It has often been contended that in the future society everyone will have the right to the full product of his labour. ‘What you have made by your labour, that you will receive.’ This is false. It would never be possible to realize it fully. Why not? For this reason, that if everyone were to receive the full product of his labour,there would never be any possibility of developing, expanding, and improving production. Part of the work done must always be devoted to the development and improvement of production. If we had to consume and to use up everything we have produced, then we could never produce machines, for these cannot be eaten or worn. But it is obvious that the bettering of life will go hand in hand with the extension and improvement of machinery. It is plain that more and more machines must continually be produced. Now this implies that part of the labour which has been incorporated in the machines will not be returned to the person who has done the work. It implies that no one can ever receive the full product of his labour. (Bukharin, 1920)

Someone will be dealing with the consumption/investment tradeoff, and someone will be choosing where to invest, and someone has to bear risk for those decisions. In communism, the entire society, as one entity, bears risk, and very indirectly, decides how much and where to invest. Aggregation of decisions happens via voting, or comittees. In capitalism, every person decides all of that for themselves, with the possibility of letting others take more fine grained decisions (e.g. invest on a pension fund, and then the fund picks companies). Aggregation of decisions work via prices, which, as we know from economics, convey signals far better.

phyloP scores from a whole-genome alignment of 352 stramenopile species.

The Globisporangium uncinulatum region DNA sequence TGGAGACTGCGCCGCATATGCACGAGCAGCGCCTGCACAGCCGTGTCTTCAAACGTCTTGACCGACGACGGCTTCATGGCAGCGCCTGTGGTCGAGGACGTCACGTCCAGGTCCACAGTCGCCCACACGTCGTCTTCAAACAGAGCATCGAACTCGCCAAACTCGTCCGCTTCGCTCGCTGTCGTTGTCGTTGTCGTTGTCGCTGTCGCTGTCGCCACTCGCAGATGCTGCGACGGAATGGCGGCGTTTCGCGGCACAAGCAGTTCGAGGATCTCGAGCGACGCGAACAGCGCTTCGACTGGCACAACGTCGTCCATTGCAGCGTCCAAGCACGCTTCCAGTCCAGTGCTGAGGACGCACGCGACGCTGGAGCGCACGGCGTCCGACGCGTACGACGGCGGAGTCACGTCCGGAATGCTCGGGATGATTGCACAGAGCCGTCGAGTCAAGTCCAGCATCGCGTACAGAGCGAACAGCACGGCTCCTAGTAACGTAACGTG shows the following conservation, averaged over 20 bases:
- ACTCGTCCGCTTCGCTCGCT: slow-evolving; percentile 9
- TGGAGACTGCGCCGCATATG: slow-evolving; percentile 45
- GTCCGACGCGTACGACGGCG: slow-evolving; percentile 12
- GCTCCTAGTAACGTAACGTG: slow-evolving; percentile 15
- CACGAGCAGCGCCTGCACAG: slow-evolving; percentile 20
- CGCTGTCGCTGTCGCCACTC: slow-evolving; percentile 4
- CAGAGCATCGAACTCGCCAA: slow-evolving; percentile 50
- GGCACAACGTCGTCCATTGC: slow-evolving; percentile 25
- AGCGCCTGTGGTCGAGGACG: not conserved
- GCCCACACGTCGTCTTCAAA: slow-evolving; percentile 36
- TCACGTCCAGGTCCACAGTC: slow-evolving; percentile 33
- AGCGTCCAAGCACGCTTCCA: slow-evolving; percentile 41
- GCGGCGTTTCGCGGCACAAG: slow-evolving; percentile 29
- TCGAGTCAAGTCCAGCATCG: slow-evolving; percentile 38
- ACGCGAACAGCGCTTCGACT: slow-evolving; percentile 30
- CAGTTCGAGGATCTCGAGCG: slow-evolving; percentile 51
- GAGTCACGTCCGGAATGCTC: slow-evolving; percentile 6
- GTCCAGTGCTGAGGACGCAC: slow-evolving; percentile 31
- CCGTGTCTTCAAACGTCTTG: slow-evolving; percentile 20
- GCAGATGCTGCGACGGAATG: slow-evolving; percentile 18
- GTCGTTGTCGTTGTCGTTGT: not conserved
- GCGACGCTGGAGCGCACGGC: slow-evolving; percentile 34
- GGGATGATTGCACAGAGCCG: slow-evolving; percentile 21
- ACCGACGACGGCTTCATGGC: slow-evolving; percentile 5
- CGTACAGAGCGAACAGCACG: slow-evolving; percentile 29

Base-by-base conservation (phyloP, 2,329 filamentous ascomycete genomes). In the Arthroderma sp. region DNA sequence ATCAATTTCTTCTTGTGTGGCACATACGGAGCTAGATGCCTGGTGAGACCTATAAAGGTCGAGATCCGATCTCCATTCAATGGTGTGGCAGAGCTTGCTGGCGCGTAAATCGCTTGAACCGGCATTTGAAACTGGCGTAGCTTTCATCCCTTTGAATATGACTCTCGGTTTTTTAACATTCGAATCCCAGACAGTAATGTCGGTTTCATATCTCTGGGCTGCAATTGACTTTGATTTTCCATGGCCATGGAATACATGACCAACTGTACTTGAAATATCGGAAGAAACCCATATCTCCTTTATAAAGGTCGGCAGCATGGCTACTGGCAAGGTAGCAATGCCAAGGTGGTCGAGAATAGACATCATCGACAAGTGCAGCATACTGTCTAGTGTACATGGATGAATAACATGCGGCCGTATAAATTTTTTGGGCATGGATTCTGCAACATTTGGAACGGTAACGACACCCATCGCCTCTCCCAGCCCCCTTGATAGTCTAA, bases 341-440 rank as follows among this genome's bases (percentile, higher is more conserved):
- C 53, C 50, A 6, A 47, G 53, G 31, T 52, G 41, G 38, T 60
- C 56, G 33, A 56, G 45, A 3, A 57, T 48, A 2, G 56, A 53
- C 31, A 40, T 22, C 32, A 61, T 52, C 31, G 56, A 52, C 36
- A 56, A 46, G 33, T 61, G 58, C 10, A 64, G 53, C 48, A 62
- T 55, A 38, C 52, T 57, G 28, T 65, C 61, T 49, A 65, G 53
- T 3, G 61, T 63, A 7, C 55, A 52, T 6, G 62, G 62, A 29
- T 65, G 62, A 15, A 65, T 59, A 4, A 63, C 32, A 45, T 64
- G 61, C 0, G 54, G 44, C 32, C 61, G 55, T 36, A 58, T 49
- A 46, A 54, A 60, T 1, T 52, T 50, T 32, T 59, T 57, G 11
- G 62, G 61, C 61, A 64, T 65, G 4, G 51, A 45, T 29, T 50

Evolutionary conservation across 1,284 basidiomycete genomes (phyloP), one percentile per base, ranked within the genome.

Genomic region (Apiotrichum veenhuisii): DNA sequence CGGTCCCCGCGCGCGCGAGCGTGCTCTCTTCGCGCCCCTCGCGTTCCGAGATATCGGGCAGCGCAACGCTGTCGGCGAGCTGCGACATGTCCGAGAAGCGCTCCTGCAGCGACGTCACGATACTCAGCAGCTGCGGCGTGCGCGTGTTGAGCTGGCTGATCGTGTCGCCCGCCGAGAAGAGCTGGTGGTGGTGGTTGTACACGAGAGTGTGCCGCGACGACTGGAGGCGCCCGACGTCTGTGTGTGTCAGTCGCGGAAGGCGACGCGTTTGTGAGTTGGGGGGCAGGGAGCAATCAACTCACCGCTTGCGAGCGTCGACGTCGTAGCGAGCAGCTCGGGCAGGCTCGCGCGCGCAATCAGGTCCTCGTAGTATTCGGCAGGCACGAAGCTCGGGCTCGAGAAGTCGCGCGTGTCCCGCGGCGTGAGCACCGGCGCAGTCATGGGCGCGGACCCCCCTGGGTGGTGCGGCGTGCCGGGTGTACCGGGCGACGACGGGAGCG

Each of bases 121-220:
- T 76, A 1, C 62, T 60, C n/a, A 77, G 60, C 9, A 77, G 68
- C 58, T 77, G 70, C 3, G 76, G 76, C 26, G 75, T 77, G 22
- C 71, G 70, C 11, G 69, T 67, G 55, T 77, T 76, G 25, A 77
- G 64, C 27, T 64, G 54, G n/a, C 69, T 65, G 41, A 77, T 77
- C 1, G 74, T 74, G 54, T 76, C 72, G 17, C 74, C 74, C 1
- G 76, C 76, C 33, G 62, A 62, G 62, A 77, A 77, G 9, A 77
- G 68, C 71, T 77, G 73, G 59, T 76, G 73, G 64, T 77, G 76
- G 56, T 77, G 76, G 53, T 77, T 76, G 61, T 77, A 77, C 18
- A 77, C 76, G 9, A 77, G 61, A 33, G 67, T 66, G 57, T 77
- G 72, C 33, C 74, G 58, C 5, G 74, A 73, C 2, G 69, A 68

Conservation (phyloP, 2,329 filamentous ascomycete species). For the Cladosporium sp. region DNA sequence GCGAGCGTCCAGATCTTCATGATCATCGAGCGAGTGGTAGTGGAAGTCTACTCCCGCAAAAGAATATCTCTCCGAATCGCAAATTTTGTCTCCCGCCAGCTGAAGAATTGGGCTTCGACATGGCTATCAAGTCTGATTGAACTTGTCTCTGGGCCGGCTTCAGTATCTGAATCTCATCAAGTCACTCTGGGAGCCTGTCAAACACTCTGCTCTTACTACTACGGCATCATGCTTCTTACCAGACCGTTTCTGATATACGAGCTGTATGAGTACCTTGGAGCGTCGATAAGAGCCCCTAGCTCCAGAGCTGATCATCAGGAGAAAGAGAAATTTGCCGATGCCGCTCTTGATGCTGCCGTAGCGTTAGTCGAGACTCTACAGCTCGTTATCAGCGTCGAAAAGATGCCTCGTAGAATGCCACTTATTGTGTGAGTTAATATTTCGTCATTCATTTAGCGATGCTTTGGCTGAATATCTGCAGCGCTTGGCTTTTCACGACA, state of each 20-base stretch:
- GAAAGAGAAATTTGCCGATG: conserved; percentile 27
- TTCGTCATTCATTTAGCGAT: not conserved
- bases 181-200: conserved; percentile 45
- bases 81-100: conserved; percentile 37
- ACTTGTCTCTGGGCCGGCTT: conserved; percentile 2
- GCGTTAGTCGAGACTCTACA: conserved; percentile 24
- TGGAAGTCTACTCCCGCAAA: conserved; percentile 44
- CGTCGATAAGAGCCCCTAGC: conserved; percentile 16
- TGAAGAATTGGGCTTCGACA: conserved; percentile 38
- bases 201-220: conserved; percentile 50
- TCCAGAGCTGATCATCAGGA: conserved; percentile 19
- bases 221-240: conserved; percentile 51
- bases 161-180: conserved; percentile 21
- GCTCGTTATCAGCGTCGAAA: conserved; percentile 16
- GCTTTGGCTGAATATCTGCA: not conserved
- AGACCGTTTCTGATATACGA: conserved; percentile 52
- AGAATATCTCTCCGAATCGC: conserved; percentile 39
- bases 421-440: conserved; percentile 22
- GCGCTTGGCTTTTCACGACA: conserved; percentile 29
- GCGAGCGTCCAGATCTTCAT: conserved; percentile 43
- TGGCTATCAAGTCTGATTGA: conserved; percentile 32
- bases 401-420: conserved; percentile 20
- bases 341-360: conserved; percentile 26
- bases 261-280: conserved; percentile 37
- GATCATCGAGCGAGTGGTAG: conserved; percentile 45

So can you have an economy without capital and capitalists? Yes, you can, but worker-owned firms do not suffice. You have to socialize the entire capital stock. But the functions that capitalists perform will still be performed by someone, so those you cannot get rid of without consequences, for those functions are economically useful and necessary.

Further questions

  1. What about the so called ‘sovereign wealth fund socialism’.
    1. That will only work within a market. Full market socialism will end like regular central planning socialism.
    2. How large can a SWF that invests on its own economy be?
    3. What do the empirical literature say about this?

EDIT: Meta-analysis that shows that worker-owned companies perform slightly better than non-worker-owned companies.

[1] I’m not very familiar with the literature on worker cooperatives, so my confidence in section III is not very high. I remember there were theoretical arguments why they are not prevalent, but the History of Economics is the story of how theoretical arguments fail and institutional innovations succeed. apparently, the key book on the matter is Dow’s Governing the Firm: Worker’s control in theory and practice., which I haven’t read.

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6 Responses to The role of capitalists in capitalism

  1. Arjun says:

    Excellent write-up–and I say that as a Marxist/anti-capitalist, too! Too many of my comrades seem to have a very superficial understanding of the actual functions of capitalists/managers/investors, and the requirement for some kind of surplus value generation for society to develop and progress.

    I think the biggest point of contention that I would have is the lack of an “Option 4” for socialism, that combines Option 2 and 3, in a way that sees ownership of enterprises and means of production and whatnot socialized in a decentralized fashion, that puts both workers and the larger community in charge. So, not just one public entity (a la USSR), but along a more confederated and municipal structure. This model appears to be getting implemented by certain contemporary radical movements, particularly Zapatiasta-controlled territories of Chiapas, Mexico, and the northern Syrian region of Rojava, and on a smaller-scale in some local areas in Colombia, Venezuela, and Bolivia.

    • Artir says:

      Interesting. Do you have some sources on that? I wasn’t aware of it!